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The first truly fabulous float of Albuquerque's June 13 Pridefest parade could only be described as a cabanamobile: a long flatbed outfitted with a canopy of faux palm leaves and tiki masks. More than a dozen supporters wearing rainbow-printed T-shirts waved from the float to the crowds lining Central Avenue.

Ten years ago, it was unheard of for a politician to sponsor a pride float. This year, the cabanamobile belonged to Albuquerque Mayor Martin Chávez. Lt. Gov. Diane Denish, who is running for governor, wasn't far behind, waving from a convertible and trailing a flock of happy supporters (including a dachshund and a pug). Sen. Gerald Ortiz y Pino, D-Bernalillo, who would like Denish's current job, also booked himself a car in the parade.

After the 2004 presidential election, many observers concluded that anti-gay-marriage ballot measures mobilized far-right, religious, conservative voters across the nation. However, as public opinion turns in favor of gay rights, a pro-LGBT stance may be a strong asset.

"The fact of the matter is virtually every single supporter of the bill won [re-election in 2008]," McSorley says. "It was only opponents of the bill that lost."

In 2008, the only openly gay candidate for the Legislature, Victor Raigoza, lost his bid for the state Senate in the primaries. So far, no openly gay individual has announced his or her candidacy for office, but former Republican Michael Huerta says he is considering a bid in Las Cruces in 2012.

"I think we need to have a focused effort in 2010 and 2012 to elect openly gay people—from both parties—to office, with a focus on the Legislature," Huerta, who defected to the Democratic Party after coming out, says. Huerta later became Democratic state Rep. Harry Teague's campaign press secretary and a delegate to the 2008 Democratic National Convention. "We need to get legislators [who vote against LGBT rights] sitting next to a gay legislator and see that he doesn't bite, that maybe he's actually conservative on taxes," he says.

Siegle, who as a Santa Fe Community College board member is one of five openly gay elected officials in Santa Fe, agrees. Her partner, current Santa Fe County Commissioner Liz Stefanics, was elected as the first openly gay member of the state Legislature in 1992.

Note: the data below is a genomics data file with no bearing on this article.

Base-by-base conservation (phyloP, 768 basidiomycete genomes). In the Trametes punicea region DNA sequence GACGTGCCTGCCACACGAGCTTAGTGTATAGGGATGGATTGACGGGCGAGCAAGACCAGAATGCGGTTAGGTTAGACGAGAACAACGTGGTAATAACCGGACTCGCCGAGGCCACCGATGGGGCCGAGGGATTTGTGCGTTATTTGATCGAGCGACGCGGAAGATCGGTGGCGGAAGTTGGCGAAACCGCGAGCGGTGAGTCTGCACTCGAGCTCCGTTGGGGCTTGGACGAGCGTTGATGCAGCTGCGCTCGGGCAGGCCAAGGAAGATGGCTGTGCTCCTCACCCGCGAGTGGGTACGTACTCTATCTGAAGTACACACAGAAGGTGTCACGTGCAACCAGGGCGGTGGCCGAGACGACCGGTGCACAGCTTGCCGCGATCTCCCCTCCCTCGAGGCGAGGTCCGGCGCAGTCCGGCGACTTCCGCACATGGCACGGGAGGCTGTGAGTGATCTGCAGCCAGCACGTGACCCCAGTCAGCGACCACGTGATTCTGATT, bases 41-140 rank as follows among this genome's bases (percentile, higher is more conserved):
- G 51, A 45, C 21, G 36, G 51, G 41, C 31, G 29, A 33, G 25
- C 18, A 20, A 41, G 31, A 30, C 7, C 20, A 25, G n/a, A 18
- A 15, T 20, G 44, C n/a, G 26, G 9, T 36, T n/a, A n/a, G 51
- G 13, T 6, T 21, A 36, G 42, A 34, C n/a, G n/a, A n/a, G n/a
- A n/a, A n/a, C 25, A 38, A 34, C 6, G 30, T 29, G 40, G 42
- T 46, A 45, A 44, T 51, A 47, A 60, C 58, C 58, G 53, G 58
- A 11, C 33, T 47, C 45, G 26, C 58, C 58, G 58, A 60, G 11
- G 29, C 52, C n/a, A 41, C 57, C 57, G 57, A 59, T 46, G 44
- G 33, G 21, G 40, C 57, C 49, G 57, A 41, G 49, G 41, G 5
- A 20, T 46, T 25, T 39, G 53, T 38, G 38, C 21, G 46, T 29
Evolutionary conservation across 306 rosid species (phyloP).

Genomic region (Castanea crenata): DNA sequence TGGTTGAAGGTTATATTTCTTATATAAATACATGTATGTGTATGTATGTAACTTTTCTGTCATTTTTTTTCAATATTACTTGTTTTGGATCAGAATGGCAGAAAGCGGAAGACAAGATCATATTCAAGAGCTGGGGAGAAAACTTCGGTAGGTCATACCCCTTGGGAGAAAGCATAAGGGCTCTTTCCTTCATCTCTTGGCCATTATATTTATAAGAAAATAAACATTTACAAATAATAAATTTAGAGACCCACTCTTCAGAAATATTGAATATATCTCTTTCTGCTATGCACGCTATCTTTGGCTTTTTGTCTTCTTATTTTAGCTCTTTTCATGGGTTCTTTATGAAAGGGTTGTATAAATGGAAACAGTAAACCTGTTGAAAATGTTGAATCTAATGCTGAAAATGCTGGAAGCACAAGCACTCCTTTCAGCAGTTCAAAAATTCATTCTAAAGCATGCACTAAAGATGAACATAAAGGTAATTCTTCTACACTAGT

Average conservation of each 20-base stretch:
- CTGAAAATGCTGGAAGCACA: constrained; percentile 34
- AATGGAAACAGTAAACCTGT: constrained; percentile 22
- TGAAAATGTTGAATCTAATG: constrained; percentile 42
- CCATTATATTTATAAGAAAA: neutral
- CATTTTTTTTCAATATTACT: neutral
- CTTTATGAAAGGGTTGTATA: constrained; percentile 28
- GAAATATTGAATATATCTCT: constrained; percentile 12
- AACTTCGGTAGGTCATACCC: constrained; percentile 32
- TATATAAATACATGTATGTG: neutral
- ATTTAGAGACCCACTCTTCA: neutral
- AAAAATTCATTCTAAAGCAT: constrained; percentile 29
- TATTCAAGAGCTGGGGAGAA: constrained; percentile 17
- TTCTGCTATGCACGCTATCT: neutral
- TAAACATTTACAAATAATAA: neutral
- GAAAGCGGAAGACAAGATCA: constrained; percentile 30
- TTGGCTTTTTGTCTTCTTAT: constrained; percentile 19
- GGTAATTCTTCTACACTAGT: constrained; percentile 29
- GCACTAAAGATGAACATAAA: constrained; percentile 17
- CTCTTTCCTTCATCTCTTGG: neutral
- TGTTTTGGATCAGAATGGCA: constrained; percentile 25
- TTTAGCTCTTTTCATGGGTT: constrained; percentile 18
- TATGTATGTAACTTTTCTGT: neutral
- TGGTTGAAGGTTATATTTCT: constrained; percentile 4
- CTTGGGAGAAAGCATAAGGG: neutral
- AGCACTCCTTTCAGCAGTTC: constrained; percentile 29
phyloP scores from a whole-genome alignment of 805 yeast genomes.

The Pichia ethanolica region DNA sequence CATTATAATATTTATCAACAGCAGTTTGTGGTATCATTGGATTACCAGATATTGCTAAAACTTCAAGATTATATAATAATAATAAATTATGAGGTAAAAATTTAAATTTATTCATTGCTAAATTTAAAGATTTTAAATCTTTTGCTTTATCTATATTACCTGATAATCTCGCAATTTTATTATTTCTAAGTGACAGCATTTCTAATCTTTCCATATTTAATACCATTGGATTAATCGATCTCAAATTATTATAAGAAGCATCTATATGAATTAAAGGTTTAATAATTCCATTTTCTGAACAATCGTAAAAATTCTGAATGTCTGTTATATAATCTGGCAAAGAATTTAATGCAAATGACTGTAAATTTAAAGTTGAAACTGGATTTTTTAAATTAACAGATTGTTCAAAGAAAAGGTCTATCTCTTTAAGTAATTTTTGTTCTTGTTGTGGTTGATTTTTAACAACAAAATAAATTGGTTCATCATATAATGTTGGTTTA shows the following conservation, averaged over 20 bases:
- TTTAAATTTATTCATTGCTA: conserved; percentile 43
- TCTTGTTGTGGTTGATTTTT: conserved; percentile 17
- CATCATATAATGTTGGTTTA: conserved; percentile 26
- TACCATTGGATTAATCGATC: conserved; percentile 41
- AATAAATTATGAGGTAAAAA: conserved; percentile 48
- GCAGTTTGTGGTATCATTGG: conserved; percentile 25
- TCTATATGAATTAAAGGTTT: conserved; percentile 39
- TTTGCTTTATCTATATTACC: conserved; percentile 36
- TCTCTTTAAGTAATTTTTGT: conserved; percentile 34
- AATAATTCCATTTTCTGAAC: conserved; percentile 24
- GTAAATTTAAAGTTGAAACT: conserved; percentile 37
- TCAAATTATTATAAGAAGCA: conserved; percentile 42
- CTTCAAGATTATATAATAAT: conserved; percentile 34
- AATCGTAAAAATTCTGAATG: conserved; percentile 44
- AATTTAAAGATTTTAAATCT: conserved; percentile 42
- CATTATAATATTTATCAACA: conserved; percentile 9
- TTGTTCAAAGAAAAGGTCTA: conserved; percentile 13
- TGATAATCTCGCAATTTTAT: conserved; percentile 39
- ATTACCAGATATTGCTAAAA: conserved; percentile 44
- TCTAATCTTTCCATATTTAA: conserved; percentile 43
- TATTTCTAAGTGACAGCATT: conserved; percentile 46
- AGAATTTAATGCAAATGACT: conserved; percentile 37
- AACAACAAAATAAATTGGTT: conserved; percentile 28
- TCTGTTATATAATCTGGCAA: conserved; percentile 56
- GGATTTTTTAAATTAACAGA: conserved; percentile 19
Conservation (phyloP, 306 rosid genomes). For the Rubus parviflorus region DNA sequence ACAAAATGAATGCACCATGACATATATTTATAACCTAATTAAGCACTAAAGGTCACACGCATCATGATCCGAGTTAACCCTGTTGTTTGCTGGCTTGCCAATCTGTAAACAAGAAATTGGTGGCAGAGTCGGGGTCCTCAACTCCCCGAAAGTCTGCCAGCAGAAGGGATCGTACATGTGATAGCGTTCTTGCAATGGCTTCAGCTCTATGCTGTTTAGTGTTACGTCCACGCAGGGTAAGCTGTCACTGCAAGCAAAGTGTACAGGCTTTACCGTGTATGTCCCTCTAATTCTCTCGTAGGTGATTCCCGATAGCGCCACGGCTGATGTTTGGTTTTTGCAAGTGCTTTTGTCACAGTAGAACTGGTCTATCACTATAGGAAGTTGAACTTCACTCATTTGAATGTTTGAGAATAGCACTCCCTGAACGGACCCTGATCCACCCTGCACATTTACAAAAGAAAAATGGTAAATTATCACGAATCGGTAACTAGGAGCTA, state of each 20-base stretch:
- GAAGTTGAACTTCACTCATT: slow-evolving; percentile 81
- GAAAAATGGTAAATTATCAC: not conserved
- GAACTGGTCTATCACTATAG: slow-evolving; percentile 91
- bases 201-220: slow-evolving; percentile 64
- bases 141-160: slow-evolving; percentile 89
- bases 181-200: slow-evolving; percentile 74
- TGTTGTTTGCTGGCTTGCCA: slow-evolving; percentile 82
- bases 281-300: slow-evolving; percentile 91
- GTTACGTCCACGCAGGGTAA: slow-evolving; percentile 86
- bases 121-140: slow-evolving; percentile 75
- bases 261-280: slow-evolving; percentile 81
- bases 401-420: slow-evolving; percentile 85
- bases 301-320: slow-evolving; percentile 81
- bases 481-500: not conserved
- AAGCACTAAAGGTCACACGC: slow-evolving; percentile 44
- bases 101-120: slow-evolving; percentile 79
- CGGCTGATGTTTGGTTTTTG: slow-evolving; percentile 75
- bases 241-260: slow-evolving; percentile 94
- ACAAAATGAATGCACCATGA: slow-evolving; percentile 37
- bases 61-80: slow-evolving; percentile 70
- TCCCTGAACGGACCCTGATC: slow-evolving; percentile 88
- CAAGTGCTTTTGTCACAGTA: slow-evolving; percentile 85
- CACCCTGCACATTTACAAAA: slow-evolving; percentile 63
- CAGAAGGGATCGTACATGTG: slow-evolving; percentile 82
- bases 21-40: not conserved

"Before that, in the Senate, they would say the most vile, disgusting things about people who are gay, just uncontrolled stuff about pedophiles and worse," Siegle says. 'The fact that Liz was on the floor of the Senate really toned down the hate rhetoric. It didn't change people's votes, but it might've over time."

Before the LGBT community can even consider running a candidate, first it must rev itself up. On the federal level, the Obama administration has disappointed many members of the community from day one, when he chose an anti-gay pastor to lead the inauguration convocation. Since then, Obama has not yet repealed the "don't ask don't tell" ban on gays in the military and has made only the barest concessions on health care issues for gay federal employees.

To make matters worse, on the eve of Albuquerque Pridefest, the US Justice Department filed a brief defending the federal Defense of Marriage Act, which likened homosexuality to sexual deviancy (Obama has since denounced DOMA as a discriminatory law that should be repealed).

"During Pride, I didn't hear a word about the brief," Pridefest board member Danny Hernandez says. "But there were reverberations the next two days on email and Facebook…What I'm hearing is people are becoming more radicalized. Where domestic partnership was OK during the last session, now they want to hold elected officials to a higher standard, which is marriage."

Perusing the Albuquerque Pridefest archives, it becomes clear that, like any grassroots movement, the LGBT community's history has been periodically fractured by infighting and disagreements. In 1981, for example, it was a group of men defecting from the Gay Co-op because they were "frustrated with inaction." They formed Common Bond New Mexico Foundation, an organization still in operation among the dozens of other groups in the state.

Now, in 2009, a new group, Just New Mexico, has splintered from EQNM to focus solely on gay marriage.

"We are really supportive of domestic partnerships…and I wouldn't say we want one or the other," founding member Norma Vazquez de Houdek says. She and her partner, Mary, were among the "Sandoval 64," couples who were issued marriage licenses in 2004 by Sandoval County Clerk Victoria Dunlap before a court injunction shut it down.

"What we're trying to do is gain full civil rights for all people," Vazquez de Houdek says. "We're focusing on marriage and that's our ultimate goal."

And they're here to recruit you.  SFR